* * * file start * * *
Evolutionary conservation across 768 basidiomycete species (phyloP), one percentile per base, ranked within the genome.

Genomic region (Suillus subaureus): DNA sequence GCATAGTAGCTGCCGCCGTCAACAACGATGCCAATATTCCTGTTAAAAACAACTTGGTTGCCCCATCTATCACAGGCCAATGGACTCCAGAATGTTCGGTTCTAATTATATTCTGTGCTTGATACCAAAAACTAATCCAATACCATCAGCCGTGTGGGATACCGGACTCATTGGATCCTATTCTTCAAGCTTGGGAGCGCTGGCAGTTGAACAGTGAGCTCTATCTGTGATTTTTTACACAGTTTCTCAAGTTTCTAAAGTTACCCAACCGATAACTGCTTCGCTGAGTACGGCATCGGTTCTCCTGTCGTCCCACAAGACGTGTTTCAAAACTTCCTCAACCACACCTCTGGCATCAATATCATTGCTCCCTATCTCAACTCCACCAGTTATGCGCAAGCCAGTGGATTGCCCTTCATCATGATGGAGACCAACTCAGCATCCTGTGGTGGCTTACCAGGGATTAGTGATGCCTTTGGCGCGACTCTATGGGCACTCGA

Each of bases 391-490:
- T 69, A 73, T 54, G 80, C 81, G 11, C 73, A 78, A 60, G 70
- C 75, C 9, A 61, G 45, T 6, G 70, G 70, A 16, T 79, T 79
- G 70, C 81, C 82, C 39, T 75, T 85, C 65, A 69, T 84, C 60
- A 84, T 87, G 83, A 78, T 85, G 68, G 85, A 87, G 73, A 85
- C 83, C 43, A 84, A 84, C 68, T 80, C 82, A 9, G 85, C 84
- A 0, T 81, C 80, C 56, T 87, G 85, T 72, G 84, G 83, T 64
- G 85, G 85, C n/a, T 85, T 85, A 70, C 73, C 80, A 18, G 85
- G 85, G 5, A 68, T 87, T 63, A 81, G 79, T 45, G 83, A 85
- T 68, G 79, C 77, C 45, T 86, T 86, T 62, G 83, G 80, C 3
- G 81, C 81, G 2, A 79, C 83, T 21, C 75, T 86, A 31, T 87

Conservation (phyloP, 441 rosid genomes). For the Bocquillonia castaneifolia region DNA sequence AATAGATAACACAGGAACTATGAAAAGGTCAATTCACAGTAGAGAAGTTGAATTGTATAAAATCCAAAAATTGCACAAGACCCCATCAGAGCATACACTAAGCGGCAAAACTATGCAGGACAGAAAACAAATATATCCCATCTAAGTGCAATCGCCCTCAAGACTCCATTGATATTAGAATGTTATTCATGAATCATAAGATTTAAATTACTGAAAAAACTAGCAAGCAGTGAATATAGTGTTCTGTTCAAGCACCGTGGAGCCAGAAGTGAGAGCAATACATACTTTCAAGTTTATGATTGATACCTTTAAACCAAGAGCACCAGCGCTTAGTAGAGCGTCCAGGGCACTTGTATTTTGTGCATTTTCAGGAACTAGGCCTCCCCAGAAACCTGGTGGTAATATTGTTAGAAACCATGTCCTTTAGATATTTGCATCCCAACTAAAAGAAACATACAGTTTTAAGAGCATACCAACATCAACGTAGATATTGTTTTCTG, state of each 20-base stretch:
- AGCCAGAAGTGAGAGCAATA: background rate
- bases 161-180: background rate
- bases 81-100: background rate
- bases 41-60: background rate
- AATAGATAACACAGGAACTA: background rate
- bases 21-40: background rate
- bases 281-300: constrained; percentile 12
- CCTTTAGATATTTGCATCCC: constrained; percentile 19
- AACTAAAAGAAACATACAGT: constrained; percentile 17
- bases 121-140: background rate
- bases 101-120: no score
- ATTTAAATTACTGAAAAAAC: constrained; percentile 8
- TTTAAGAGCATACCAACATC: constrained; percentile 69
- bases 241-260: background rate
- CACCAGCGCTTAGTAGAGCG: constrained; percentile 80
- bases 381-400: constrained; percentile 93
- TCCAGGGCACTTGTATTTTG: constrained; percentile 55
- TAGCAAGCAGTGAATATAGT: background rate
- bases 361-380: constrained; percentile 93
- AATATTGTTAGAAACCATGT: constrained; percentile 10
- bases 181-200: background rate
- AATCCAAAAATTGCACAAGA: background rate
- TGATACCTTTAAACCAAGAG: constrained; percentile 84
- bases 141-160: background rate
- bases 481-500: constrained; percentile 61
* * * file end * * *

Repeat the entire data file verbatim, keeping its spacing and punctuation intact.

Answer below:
Evolutionary conservation across 768 basidiomycete species (phyloP), one percentile per base, ranked within the genome.

Genomic region (Suillus subaureus): DNA sequence GCATAGTAGCTGCCGCCGTCAACAACGATGCCAATATTCCTGTTAAAAACAACTTGGTTGCCCCATCTATCACAGGCCAATGGACTCCAGAATGTTCGGTTCTAATTATATTCTGTGCTTGATACCAAAAACTAATCCAATACCATCAGCCGTGTGGGATACCGGACTCATTGGATCCTATTCTTCAAGCTTGGGAGCGCTGGCAGTTGAACAGTGAGCTCTATCTGTGATTTTTTACACAGTTTCTCAAGTTTCTAAAGTTACCCAACCGATAACTGCTTCGCTGAGTACGGCATCGGTTCTCCTGTCGTCCCACAAGACGTGTTTCAAAACTTCCTCAACCACACCTCTGGCATCAATATCATTGCTCCCTATCTCAACTCCACCAGTTATGCGCAAGCCAGTGGATTGCCCTTCATCATGATGGAGACCAACTCAGCATCCTGTGGTGGCTTACCAGGGATTAGTGATGCCTTTGGCGCGACTCTATGGGCACTCGA

Each of bases 391-490:
- T 69, A 73, T 54, G 80, C 81, G 11, C 73, A 78, A 60, G 70
- C 75, C 9, A 61, G 45, T 6, G 70, G 70, A 16, T 79, T 79
- G 70, C 81, C 82, C 39, T 75, T 85, C 65, A 69, T 84, C 60
- A 84, T 87, G 83, A 78, T 85, G 68, G 85, A 87, G 73, A 85
- C 83, C 43, A 84, A 84, C 68, T 80, C 82, A 9, G 85, C 84
- A 0, T 81, C 80, C 56, T 87, G 85, T 72, G 84, G 83, T 64
- G 85, G 85, C n/a, T 85, T 85, A 70, C 73, C 80, A 18, G 85
- G 85, G 5, A 68, T 87, T 63, A 81, G 79, T 45, G 83, A 85
- T 68, G 79, C 77, C 45, T 86, T 86, T 62, G 83, G 80, C 3
- G 81, C 81, G 2, A 79, C 83, T 21, C 75, T 86, A 31, T 87

Conservation (phyloP, 441 rosid genomes). For the Bocquillonia castaneifolia region DNA sequence AATAGATAACACAGGAACTATGAAAAGGTCAATTCACAGTAGAGAAGTTGAATTGTATAAAATCCAAAAATTGCACAAGACCCCATCAGAGCATACACTAAGCGGCAAAACTATGCAGGACAGAAAACAAATATATCCCATCTAAGTGCAATCGCCCTCAAGACTCCATTGATATTAGAATGTTATTCATGAATCATAAGATTTAAATTACTGAAAAAACTAGCAAGCAGTGAATATAGTGTTCTGTTCAAGCACCGTGGAGCCAGAAGTGAGAGCAATACATACTTTCAAGTTTATGATTGATACCTTTAAACCAAGAGCACCAGCGCTTAGTAGAGCGTCCAGGGCACTTGTATTTTGTGCATTTTCAGGAACTAGGCCTCCCCAGAAACCTGGTGGTAATATTGTTAGAAACCATGTCCTTTAGATATTTGCATCCCAACTAAAAGAAACATACAGTTTTAAGAGCATACCAACATCAACGTAGATATTGTTTTCTG, state of each 20-base stretch:
- AGCCAGAAGTGAGAGCAATA: background rate
- bases 161-180: background rate
- bases 81-100: background rate
- bases 41-60: background rate
- AATAGATAACACAGGAACTA: background rate
- bases 21-40: background rate
- bases 281-300: constrained; percentile 12
- CCTTTAGATATTTGCATCCC: constrained; percentile 19
- AACTAAAAGAAACATACAGT: constrained; percentile 17
- bases 121-140: background rate
- bases 101-120: no score
- ATTTAAATTACTGAAAAAAC: constrained; percentile 8
- TTTAAGAGCATACCAACATC: constrained; percentile 69
- bases 241-260: background rate
- CACCAGCGCTTAGTAGAGCG: constrained; percentile 80
- bases 381-400: constrained; percentile 93
- TCCAGGGCACTTGTATTTTG: constrained; percentile 55
- TAGCAAGCAGTGAATATAGT: background rate
- bases 361-380: constrained; percentile 93
- AATATTGTTAGAAACCATGT: constrained; percentile 10
- bases 181-200: background rate
- AATCCAAAAATTGCACAAGA: background rate
- TGATACCTTTAAACCAAGAG: constrained; percentile 84
- bases 141-160: background rate
- bases 481-500: constrained; percentile 61